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Getting him up for school

Posted by on Apr. 3, 2014 at 6:53 AM
  • 6 Replies
Hello, I've been absent for a few has a way of doing that to you! lol
I am so frustrated right now with trying to get my Aspie teen up for school in the morning. Yes, I know this is a teen thing in general, particularly with boys, but I think there is added frustration with the Aspergers because normal parental arguments and guilt-tripping just don't work with him. When I try to explain how frustrating it is for me, I am met with shrugs. I have found myself yelling at him and I really don't want to be that mom. Yes, we have a consequence in place - he has to go to bed early so he loses his computer time at night, which is his 'thing'. It helped for a while but it seems to have lost power. I know that it's a physiological thing - he just CAN'T get up - but there must me something I can do short of dumping a bucket of ice water on his head.
by on Apr. 3, 2014 at 6:53 AM
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by Platinum Member on Apr. 3, 2014 at 8:02 AM

What are his suggestions? Usually the best solutions are the ones they come up with on their own to solve their own problems. So, he KNOWS he has to be at school/bus on time. What does he think will be the best way. Your saying your solution of taking away the computer didnt work (imposing a concequence) so tell him, your solution didnt work.. What are his ideas? He is a smart guy! He knows himself. What does he want to try? OR does he just WANT to sleep late and go into school late? 

It is tricky with aspies (concequences have NEVER worked in our house,,, and my son is ONLY 7.) lol... But I do find the more respect, and understanding you show, the better return you get. obviously getting up is hard for him.. So its a problem that needs TLC, not punishment, If he could get up, he would get up, but he is having trouble, so lets calmy respectfully talk and figure out a solution together. :) how would you figure out this problem with your hubby? Or a coworker? It really takes "that" kind of level to "work" with them for them to be responsive... At least thats what Ive found, HUGs... Its rough. I know. 

by Platinum Member on Apr. 3, 2014 at 8:13 AM
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What about letting him do the computer for a half hour in the mornings? Maybe this will give him a reason to get up

by Member on Apr. 3, 2014 at 9:05 AM
Thanks for the replies. SamMom, his personal solutions include "Why don't you just drive me every day? What's the big deal?". He's partly right. I am a sahm, so I can do it. But I am trying, first of all, to teach him responsibility, a concept he still doesn't get; plus he has a brother who leaves later and two neighbor kids who come over later so I would prefer to be able to stay home and get ready for them.
He also suggested I get up earlier and bring him coffee to bed to help him wake up. Ummm...No.

Unfortunately, the solutions that would work with my hubby or coworker wouldn't work with him. Invasive things like pulling the sheets off him only make him angry, same with turning on the light. I have two alarms in his room...he sleeps through them (my husband's teen brother used to live with us and he could sleep through alarms, blaring music, phone I do recognize there is a physiological reason behind it)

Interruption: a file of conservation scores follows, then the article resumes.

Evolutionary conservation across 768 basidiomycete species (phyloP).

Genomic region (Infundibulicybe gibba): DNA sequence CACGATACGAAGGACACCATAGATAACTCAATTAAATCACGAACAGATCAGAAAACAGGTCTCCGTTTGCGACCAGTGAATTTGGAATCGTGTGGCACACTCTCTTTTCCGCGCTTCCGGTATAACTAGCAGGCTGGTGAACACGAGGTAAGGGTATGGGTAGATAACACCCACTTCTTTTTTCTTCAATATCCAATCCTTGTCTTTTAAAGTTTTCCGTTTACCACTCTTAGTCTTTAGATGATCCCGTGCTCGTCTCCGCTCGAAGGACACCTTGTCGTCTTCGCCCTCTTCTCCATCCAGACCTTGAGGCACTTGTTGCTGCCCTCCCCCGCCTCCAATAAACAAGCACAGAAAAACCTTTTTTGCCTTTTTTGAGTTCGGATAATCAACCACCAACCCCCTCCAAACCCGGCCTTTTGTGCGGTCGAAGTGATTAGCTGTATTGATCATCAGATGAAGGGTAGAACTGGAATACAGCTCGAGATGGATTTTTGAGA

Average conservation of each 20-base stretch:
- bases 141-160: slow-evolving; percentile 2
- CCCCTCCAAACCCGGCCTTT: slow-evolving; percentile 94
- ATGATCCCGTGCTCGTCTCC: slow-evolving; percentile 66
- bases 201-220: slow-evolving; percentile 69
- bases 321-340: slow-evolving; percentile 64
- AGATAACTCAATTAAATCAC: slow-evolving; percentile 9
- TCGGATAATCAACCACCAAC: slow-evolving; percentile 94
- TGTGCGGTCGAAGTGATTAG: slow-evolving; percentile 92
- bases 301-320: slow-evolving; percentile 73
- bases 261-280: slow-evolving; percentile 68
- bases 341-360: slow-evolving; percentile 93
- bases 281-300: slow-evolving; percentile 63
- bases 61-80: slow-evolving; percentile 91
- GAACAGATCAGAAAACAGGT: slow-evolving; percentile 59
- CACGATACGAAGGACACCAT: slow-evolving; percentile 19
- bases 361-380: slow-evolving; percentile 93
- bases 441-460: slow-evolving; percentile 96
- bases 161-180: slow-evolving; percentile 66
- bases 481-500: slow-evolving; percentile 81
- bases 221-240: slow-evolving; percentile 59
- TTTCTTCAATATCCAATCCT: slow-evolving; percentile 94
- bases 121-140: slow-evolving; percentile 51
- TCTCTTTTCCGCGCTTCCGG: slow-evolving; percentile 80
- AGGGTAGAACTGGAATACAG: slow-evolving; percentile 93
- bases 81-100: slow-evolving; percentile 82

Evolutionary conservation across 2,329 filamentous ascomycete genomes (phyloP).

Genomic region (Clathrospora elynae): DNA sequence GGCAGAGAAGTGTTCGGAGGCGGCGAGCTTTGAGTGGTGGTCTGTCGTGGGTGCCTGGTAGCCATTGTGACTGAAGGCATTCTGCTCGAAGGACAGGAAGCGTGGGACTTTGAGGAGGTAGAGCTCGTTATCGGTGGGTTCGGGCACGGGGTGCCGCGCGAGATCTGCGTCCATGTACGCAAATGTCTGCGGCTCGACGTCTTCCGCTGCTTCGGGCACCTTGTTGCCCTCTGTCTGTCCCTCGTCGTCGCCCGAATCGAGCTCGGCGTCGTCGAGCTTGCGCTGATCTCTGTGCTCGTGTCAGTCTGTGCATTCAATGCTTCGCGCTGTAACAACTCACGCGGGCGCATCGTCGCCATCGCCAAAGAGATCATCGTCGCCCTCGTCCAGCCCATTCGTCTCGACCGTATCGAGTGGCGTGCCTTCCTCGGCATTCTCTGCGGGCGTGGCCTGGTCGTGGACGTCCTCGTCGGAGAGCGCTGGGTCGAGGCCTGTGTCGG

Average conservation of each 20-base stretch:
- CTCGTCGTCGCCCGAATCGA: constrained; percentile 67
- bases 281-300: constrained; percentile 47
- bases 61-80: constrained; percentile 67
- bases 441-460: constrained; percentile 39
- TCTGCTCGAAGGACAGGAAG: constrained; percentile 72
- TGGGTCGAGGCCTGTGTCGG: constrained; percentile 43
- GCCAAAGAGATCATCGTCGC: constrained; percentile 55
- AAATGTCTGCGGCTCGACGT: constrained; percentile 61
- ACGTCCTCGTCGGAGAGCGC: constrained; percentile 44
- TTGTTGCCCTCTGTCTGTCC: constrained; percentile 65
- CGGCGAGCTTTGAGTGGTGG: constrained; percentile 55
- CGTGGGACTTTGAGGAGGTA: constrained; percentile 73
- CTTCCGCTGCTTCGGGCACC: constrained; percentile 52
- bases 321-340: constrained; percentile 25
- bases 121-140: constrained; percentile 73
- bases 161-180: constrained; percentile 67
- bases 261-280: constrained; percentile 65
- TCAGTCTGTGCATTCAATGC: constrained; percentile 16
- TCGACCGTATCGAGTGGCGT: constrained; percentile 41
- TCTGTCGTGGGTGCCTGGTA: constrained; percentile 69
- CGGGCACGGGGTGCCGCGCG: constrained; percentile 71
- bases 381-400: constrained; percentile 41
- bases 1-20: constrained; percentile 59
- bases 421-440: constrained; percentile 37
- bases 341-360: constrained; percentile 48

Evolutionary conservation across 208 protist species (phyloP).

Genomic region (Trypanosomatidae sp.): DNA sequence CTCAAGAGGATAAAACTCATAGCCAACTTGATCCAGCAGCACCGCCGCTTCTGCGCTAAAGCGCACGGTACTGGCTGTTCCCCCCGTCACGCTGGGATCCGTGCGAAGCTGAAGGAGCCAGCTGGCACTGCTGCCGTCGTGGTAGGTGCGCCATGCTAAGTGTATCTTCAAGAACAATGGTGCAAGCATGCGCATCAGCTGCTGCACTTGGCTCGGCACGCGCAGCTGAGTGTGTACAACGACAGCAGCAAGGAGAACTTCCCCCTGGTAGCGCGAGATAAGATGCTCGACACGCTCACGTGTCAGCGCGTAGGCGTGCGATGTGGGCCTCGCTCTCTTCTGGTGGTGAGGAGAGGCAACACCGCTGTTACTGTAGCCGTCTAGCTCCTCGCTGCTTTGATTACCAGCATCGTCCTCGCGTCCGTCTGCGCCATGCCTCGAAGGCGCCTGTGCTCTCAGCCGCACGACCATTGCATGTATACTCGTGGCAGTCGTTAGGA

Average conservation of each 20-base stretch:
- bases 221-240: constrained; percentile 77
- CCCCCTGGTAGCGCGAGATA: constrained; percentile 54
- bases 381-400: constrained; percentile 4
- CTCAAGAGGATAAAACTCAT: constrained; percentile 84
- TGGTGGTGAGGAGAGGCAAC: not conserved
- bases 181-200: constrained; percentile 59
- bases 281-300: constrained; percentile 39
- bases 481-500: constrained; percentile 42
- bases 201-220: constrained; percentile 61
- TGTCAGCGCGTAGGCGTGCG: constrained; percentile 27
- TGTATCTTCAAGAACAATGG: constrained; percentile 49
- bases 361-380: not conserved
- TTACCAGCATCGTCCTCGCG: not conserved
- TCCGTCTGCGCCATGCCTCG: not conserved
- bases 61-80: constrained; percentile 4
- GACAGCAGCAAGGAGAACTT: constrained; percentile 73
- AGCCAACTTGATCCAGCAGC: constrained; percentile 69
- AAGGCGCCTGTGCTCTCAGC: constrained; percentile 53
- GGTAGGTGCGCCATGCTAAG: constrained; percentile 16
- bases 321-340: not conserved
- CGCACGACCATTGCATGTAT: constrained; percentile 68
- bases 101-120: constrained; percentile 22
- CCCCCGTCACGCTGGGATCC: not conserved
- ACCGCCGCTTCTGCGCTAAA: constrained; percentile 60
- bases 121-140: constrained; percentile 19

by Member on Apr. 3, 2014 at 9:07 AM
JTMoM, his bus comes at 6:45 in the morning. I am also not a morning person so getting up even earlier for both of us would not be an option. ;-). Not to mention once he's on the computer it's a battle to get him off. But that's a whole other issue, lol.
Actually, we have a consequence plan for that issue - loss of computer time the next day - which does work. Which really leads me to think this is just something he needs to outgrow. My brother-in-law somehow overcame it so perhaps I just need to find a way to be more patient.
I have found now that he is in high school I'm starting to worry about the future and getting him prepared for the 'real world'. In 3 short years, I likely won't be there to get him up for classes every morning.
by Silver Member on Apr. 3, 2014 at 10:20 AM
Positive reinforcement seems to be harder at the teenage level.
Consequences don't work for mine, and he's 7.

If he drinks coffee, make an incentive. If he is on time getting up and ready, make a fancy coffee for him. Mocha: half hot chocolate, half coffee, whipped cream and sprinkles. Latte half milk, half coffee, same extra.

This seems like a power struggle. Why don't you just drive me is just an obnoxious teenage thing. Does he have any interests in sports? Or outdoor activities? Is it just that he doesn't like school much or is it really a physical thing?
by Member on Apr. 3, 2014 at 6:22 PM

He certainly seems to know how to push my buttons.  No, he hates outdoor activities/sports.  Computers and robotics are his only interests.  Given his Aspie way of thinking, I don't think it's a 'power struggle' in the typical teen angst type of way...he just doesn't understand why I can't just drive him every day.  He's okay with school - most classes - although he would prefer to do an online school at home where he can set his own schedule and doesn't have to deal with the other kids. I've always felt that he needs to learn how to be social so I won't go for that.  But I honestly don't think it's an avoidance issue either...he just hates mornings.  I keep saying, "when my alarm goes off, I get up...why can't you just do the same thing when I come in and tell you to get up?"  And he shrugs at me.  Sigh...

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